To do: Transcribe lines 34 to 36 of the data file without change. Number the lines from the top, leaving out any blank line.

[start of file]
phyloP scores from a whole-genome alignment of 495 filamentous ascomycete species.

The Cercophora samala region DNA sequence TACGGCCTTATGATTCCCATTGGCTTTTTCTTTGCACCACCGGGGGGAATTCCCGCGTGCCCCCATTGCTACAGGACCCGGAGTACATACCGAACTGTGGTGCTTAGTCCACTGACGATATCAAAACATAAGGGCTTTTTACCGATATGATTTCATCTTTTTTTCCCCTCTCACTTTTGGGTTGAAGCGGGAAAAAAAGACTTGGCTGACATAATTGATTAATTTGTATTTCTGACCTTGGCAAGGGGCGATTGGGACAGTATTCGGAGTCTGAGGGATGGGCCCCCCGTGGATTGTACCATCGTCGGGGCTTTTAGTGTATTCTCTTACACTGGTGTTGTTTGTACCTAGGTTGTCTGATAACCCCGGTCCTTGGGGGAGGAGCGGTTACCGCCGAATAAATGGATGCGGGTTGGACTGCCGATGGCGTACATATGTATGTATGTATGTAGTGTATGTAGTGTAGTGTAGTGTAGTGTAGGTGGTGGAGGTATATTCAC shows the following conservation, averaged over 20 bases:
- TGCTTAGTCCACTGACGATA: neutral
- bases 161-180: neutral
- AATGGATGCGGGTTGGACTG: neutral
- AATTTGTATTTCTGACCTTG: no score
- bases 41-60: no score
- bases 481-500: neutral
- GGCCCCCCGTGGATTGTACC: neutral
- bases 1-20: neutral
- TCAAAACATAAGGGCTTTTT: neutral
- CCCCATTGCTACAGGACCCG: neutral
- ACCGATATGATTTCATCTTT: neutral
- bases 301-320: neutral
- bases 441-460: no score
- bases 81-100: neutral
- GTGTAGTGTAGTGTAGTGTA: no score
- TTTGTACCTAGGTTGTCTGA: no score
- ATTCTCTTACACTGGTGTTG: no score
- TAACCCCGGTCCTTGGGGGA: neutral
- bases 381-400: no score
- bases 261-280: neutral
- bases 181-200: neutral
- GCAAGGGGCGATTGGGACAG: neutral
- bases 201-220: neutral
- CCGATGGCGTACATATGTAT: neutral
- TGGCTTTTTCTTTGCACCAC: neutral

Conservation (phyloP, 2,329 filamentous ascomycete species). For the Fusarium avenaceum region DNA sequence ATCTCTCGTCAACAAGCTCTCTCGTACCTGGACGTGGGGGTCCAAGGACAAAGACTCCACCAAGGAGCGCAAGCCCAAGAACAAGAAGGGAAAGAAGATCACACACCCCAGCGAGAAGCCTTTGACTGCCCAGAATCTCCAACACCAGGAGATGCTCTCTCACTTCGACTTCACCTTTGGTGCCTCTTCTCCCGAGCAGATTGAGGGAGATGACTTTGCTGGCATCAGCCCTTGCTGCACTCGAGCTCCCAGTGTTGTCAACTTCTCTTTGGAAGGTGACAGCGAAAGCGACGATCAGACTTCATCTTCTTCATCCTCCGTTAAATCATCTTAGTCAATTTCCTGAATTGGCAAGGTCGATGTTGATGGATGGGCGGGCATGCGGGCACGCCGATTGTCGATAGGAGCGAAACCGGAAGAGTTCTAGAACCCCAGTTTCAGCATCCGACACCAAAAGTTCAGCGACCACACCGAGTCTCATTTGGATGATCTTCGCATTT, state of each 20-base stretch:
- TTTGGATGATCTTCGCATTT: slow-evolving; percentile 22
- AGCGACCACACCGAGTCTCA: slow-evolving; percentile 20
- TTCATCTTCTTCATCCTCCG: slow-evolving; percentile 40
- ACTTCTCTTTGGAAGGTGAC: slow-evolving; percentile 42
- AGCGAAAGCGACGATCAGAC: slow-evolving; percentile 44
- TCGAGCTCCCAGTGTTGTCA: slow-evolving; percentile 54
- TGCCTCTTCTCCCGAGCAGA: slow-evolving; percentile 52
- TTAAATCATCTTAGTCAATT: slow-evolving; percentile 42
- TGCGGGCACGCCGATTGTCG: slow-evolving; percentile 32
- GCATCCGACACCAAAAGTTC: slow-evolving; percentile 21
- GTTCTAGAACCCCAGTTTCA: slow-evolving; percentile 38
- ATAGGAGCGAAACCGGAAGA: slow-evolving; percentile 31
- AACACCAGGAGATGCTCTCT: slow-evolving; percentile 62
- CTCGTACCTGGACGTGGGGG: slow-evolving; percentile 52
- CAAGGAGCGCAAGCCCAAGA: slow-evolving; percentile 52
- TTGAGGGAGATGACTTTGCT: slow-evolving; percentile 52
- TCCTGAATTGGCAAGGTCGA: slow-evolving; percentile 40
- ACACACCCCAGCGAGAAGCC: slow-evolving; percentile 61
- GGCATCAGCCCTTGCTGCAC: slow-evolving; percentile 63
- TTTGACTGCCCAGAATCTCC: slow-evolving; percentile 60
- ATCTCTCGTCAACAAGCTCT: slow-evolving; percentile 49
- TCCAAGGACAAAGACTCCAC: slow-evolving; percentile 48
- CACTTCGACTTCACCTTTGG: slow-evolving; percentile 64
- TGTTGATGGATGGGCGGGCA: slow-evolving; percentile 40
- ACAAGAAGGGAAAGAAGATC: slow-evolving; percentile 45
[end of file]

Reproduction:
- TCGAGCTCCCAGTGTTGTCA: slow-evolving; percentile 54
- TGCCTCTTCTCCCGAGCAGA: slow-evolving; percentile 52
- TTAAATCATCTTAGTCAATT: slow-evolving; percentile 42